A Cast-Iron Argument for Franck Ribery to Win the Ballon d'Or
When it comes to the best player in the world, football fans aren't usually the type to take such a debate lightly. Like the political or social debates of old, today's equivalent of the old town hall—the internet—is dominated by legions of supporters arguing over just which footballer can truly call himself the best throughout the sport.
Fortunately for the rest of us, UEFA has installed fail safes for this very reason. For every year team captains, coaches and established journalists vote on this very topic to finally put the debate to rest. It's called the Ballon d'Or, and it's the most illustrious personal award in the sport of football.
Yet in the buildup to this year's award the fight is fiercer than ever. For aside from the two mainstays of personal excellence within the sport today, Lionel Messi and Cristiano Ronaldo, there is a third contender that may just have a shot at winning the trophy too.
This is of course Bayern Munich's outstanding left winger, Franck Ribery. The Bundesliga's greatest talent and this year's European footballer of the year.
To truly appreciate the excellent of the irregular wide player, we must first dive in to the raw data. Last season, as Bayern marched to four separate titles for the first time in their 113-year history, Ribery scored 11 goals and made 23 assists in 43 games. Not only was he the best player at Bayern but the best attacking player in all of German football.
Yet even though the numbers do paint an accurate portrait of Ribery's contribution to Bayern Munich over the course of their greatest ever season, they don't truly elaborate just how much he means to the Bavarian giants.
In the nine games that Ribery missed through injury last season, Bayern failed to win four of them. In the 34 games in which he played, they only missed out on victory, again, on four occasions. Meaning that Bayern's win ratio dropped from 88 percent to 55 percent when the European player of the year wasn't in the starting XI throughout last season's campaign.
If we were to try and compare the Ballon d'Or outsider to his more established opponents for the award, the one aspect that he may have a shot at is the notion that Bayern simply wouldn't have won all they did without Franck Ribery. A statement that wouldn't ring quite as true for Messi or Ronaldo despite playing in similarly talented sides.
The simple matter of fact that dictates the ruling of such an award is of course how does one set about distinguishing one world-class player from the next. For even though the likes of Lionel Messi and Cristiano Ronaldo are light-years ahead of the rest of the sport in terms of goals scored throughout a campaign, there are certain arguments that would suggest that goals aren't the only yard stick one can use to measure a player's ability.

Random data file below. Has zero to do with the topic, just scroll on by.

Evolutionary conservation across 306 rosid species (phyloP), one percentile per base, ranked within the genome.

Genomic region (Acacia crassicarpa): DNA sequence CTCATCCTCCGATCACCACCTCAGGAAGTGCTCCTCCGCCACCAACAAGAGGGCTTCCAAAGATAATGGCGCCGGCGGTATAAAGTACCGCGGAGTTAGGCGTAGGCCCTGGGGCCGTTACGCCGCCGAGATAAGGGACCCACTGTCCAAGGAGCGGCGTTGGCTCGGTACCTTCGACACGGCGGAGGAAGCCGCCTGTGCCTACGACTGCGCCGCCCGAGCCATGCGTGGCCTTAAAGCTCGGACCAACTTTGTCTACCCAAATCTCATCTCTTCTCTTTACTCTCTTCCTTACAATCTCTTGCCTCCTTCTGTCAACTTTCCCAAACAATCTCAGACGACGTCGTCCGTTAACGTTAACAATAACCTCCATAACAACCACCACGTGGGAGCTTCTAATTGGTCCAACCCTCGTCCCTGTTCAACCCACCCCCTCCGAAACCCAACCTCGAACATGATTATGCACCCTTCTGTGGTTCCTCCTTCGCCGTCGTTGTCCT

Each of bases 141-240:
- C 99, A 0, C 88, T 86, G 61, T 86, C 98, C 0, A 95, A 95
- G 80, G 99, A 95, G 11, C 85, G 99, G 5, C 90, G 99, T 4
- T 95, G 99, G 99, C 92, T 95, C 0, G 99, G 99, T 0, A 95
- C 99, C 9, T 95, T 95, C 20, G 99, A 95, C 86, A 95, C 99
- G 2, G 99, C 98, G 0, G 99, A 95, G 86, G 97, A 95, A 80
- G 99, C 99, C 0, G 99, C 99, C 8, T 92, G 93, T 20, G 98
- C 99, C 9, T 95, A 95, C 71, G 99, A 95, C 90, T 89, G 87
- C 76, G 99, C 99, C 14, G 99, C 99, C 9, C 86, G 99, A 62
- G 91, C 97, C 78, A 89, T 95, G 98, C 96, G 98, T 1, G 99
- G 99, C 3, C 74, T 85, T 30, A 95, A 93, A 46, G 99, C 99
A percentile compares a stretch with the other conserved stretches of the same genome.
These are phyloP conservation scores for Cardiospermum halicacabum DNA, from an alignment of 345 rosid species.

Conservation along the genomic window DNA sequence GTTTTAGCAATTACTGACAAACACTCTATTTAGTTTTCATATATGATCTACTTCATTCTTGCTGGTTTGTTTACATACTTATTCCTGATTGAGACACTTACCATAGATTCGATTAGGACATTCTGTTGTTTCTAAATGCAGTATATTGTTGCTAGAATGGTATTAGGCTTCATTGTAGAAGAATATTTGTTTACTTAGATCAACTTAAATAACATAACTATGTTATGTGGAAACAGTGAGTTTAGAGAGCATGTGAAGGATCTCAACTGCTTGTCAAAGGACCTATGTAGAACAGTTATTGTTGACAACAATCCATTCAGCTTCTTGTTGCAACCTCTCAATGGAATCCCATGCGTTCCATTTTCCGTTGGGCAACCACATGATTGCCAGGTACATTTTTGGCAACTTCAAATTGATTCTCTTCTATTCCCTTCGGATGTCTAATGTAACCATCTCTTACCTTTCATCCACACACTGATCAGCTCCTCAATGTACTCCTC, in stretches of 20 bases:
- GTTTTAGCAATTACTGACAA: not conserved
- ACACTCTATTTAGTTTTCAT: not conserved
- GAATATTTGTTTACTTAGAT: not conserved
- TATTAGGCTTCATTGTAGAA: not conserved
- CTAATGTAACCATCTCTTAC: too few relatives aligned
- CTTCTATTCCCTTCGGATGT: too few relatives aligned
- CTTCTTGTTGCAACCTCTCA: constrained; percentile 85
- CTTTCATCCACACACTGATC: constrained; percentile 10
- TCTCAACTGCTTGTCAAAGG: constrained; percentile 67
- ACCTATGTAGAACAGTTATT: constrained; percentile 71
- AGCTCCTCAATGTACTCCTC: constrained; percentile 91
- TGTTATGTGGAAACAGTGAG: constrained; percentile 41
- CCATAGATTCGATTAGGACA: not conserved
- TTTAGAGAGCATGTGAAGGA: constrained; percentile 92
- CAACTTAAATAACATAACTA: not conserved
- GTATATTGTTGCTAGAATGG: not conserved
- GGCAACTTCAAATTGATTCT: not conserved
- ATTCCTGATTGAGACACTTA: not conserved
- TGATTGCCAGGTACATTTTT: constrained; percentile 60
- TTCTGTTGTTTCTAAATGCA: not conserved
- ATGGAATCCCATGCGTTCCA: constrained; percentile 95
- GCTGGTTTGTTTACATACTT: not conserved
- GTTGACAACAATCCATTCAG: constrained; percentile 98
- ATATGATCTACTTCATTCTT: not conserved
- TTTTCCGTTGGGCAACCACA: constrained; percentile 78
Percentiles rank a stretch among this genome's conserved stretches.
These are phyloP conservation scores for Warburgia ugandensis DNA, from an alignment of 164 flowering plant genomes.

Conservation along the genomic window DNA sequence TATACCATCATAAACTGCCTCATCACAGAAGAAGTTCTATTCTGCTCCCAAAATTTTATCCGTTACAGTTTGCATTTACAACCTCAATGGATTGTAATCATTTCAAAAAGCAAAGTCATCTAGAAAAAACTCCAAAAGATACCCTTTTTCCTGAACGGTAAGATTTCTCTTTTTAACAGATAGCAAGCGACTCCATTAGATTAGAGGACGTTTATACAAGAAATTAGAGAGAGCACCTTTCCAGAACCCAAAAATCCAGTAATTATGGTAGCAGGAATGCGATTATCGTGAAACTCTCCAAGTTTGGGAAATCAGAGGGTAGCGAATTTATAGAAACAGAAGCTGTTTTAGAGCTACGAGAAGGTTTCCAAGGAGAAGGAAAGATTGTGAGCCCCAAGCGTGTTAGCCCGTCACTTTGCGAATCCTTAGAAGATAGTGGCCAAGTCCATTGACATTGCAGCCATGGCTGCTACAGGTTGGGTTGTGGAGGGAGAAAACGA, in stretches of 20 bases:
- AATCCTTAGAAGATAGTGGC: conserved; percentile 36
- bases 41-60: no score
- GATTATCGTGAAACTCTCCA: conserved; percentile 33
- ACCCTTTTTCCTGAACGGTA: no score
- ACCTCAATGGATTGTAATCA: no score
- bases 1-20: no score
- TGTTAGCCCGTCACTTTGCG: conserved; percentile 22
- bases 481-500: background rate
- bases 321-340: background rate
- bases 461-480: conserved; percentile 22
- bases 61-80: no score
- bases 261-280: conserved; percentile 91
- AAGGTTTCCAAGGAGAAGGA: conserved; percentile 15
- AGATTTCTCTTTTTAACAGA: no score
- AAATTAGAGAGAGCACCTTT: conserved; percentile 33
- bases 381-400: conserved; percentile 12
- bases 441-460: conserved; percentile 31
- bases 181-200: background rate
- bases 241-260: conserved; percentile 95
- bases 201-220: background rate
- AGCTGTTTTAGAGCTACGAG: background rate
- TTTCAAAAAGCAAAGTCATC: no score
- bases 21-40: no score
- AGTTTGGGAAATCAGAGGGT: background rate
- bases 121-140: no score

Similarly, one must take a step back and approach this award from a critical point of view. Is the Ballon d'Or a trophy that the sport should give to the best player in the world on that given season, or a prize deserving only of the most in-form player of the previous campaign?
If it is indeed the latter, then Franck Ribery most definitely has a case to claim the illustrious prize.
Lionel Messi, undoubtedly the best player in the world and the favourite for the award, was at his best at times last season, but not even his most avid fans could claim either he or Barcelona were at their tip-top when they finished their tournament campaign with no more than the King's Cup to their name.
Who do you think should win the Balon D'or?
It is of course this line of reasoning that offers a perfectly amicable chance to Franck Ribery. Yes, Lionel Messi scored more goals than the Frenchman, but these goals eventually meant very little to the player or his club, and more importantly it was the Bayern forward that won all the trophies last season.
It was Franck Ribery who put Juventus to the sword in the quarter-finals; it was Franck Ribery who set up two of the three goals that led to Bayern's historical 3-0 win in deepest Barcelona; and it was Franck Ribery who made the pass to allow Arjen Robben to score that last-gasp winner in Wembley. It was this Frenchman who had changed the fate of history for his club last season, and that is worth more than all the goals in the world.
Although we won't quite know who is in the running for this career defining award until the end of the month, and only then will we be able to speculate on the eventual winner until the ceremony in January, the very suggestion that Franck Ribery may win such a prize is a testament to the season the player has just had and the success of Bayern Munich as a club.
In a sport so drastically dominated by two players who simply score for fun most weeks, it would not only be refreshing but incredibly appropriate to break from the status quo and give this award to a player who put 100 percent in all season long and ultimately won everything that was available to him.
For even though Franck Ribery may not have scored as many goals as Cristiano Ronaldo or as many assists as Lionel Messi, he did win a lot more than both, and his attitude and professionalism to obtain them should exceed any tally on a chart.
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